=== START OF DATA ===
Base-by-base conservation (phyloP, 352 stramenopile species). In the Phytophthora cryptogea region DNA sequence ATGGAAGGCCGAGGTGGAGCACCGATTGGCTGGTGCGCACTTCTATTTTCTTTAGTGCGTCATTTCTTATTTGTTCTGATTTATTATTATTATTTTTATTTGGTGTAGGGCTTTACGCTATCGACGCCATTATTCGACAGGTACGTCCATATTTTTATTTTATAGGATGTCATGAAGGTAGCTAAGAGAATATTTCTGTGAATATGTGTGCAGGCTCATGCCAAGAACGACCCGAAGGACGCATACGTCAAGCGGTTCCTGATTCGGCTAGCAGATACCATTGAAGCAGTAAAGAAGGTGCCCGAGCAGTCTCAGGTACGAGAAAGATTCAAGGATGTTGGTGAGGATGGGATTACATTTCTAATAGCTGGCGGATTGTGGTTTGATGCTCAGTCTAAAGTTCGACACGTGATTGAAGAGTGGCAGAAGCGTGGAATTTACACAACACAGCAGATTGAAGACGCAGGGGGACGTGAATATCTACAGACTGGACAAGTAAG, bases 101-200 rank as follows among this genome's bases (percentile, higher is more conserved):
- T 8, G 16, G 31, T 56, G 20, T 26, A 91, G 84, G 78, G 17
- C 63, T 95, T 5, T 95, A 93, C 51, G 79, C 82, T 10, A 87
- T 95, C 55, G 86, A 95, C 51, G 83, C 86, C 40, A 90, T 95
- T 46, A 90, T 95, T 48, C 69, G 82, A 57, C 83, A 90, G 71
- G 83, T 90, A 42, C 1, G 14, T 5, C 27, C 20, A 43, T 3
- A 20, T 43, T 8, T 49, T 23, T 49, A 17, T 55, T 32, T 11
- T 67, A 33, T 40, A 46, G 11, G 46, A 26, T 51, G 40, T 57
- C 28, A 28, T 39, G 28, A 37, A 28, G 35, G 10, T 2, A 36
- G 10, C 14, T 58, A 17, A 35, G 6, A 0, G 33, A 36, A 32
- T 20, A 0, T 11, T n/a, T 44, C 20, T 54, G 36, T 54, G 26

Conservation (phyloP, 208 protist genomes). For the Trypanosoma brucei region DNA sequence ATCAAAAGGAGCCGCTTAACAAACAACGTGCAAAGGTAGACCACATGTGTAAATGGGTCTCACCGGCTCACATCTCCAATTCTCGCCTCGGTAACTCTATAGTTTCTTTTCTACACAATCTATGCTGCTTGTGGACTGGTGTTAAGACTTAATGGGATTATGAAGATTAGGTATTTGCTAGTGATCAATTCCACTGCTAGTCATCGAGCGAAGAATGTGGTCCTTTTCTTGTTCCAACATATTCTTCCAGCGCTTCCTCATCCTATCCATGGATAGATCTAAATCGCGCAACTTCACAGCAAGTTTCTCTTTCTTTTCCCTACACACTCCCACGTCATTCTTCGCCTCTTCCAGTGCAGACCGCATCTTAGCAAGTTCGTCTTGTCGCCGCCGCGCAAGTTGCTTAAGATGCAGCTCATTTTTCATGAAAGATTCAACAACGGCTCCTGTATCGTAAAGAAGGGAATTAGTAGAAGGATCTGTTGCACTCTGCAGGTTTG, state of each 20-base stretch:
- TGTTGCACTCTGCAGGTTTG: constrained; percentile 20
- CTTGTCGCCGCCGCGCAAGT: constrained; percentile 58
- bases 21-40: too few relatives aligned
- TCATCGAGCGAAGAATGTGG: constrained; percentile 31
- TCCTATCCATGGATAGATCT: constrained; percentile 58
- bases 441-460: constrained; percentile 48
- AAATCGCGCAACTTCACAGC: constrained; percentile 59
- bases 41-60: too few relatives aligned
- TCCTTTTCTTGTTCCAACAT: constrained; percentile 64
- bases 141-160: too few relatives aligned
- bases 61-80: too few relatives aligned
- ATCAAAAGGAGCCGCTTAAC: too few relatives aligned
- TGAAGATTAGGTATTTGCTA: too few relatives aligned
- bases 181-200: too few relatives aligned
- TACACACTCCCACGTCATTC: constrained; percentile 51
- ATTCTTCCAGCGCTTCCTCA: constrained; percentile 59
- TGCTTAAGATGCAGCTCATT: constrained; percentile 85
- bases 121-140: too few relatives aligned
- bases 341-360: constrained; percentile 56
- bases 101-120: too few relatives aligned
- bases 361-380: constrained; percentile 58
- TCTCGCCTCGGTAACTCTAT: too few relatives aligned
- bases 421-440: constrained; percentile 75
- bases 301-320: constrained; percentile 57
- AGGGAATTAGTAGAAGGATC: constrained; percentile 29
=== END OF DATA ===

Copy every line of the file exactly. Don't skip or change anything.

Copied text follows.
Base-by-base conservation (phyloP, 352 stramenopile species). In the Phytophthora cryptogea region DNA sequence ATGGAAGGCCGAGGTGGAGCACCGATTGGCTGGTGCGCACTTCTATTTTCTTTAGTGCGTCATTTCTTATTTGTTCTGATTTATTATTATTATTTTTATTTGGTGTAGGGCTTTACGCTATCGACGCCATTATTCGACAGGTACGTCCATATTTTTATTTTATAGGATGTCATGAAGGTAGCTAAGAGAATATTTCTGTGAATATGTGTGCAGGCTCATGCCAAGAACGACCCGAAGGACGCATACGTCAAGCGGTTCCTGATTCGGCTAGCAGATACCATTGAAGCAGTAAAGAAGGTGCCCGAGCAGTCTCAGGTACGAGAAAGATTCAAGGATGTTGGTGAGGATGGGATTACATTTCTAATAGCTGGCGGATTGTGGTTTGATGCTCAGTCTAAAGTTCGACACGTGATTGAAGAGTGGCAGAAGCGTGGAATTTACACAACACAGCAGATTGAAGACGCAGGGGGACGTGAATATCTACAGACTGGACAAGTAAG, bases 101-200 rank as follows among this genome's bases (percentile, higher is more conserved):
- T 8, G 16, G 31, T 56, G 20, T 26, A 91, G 84, G 78, G 17
- C 63, T 95, T 5, T 95, A 93, C 51, G 79, C 82, T 10, A 87
- T 95, C 55, G 86, A 95, C 51, G 83, C 86, C 40, A 90, T 95
- T 46, A 90, T 95, T 48, C 69, G 82, A 57, C 83, A 90, G 71
- G 83, T 90, A 42, C 1, G 14, T 5, C 27, C 20, A 43, T 3
- A 20, T 43, T 8, T 49, T 23, T 49, A 17, T 55, T 32, T 11
- T 67, A 33, T 40, A 46, G 11, G 46, A 26, T 51, G 40, T 57
- C 28, A 28, T 39, G 28, A 37, A 28, G 35, G 10, T 2, A 36
- G 10, C 14, T 58, A 17, A 35, G 6, A 0, G 33, A 36, A 32
- T 20, A 0, T 11, T n/a, T 44, C 20, T 54, G 36, T 54, G 26

Conservation (phyloP, 208 protist genomes). For the Trypanosoma brucei region DNA sequence ATCAAAAGGAGCCGCTTAACAAACAACGTGCAAAGGTAGACCACATGTGTAAATGGGTCTCACCGGCTCACATCTCCAATTCTCGCCTCGGTAACTCTATAGTTTCTTTTCTACACAATCTATGCTGCTTGTGGACTGGTGTTAAGACTTAATGGGATTATGAAGATTAGGTATTTGCTAGTGATCAATTCCACTGCTAGTCATCGAGCGAAGAATGTGGTCCTTTTCTTGTTCCAACATATTCTTCCAGCGCTTCCTCATCCTATCCATGGATAGATCTAAATCGCGCAACTTCACAGCAAGTTTCTCTTTCTTTTCCCTACACACTCCCACGTCATTCTTCGCCTCTTCCAGTGCAGACCGCATCTTAGCAAGTTCGTCTTGTCGCCGCCGCGCAAGTTGCTTAAGATGCAGCTCATTTTTCATGAAAGATTCAACAACGGCTCCTGTATCGTAAAGAAGGGAATTAGTAGAAGGATCTGTTGCACTCTGCAGGTTTG, state of each 20-base stretch:
- TGTTGCACTCTGCAGGTTTG: constrained; percentile 20
- CTTGTCGCCGCCGCGCAAGT: constrained; percentile 58
- bases 21-40: too few relatives aligned
- TCATCGAGCGAAGAATGTGG: constrained; percentile 31
- TCCTATCCATGGATAGATCT: constrained; percentile 58
- bases 441-460: constrained; percentile 48
- AAATCGCGCAACTTCACAGC: constrained; percentile 59
- bases 41-60: too few relatives aligned
- TCCTTTTCTTGTTCCAACAT: constrained; percentile 64
- bases 141-160: too few relatives aligned
- bases 61-80: too few relatives aligned
- ATCAAAAGGAGCCGCTTAAC: too few relatives aligned
- TGAAGATTAGGTATTTGCTA: too few relatives aligned
- bases 181-200: too few relatives aligned
- TACACACTCCCACGTCATTC: constrained; percentile 51
- ATTCTTCCAGCGCTTCCTCA: constrained; percentile 59
- TGCTTAAGATGCAGCTCATT: constrained; percentile 85
- bases 121-140: too few relatives aligned
- bases 341-360: constrained; percentile 56
- bases 101-120: too few relatives aligned
- bases 361-380: constrained; percentile 58
- TCTCGCCTCGGTAACTCTAT: too few relatives aligned
- bases 421-440: constrained; percentile 75
- bases 301-320: constrained; percentile 57
- AGGGAATTAGTAGAAGGATC: constrained; percentile 29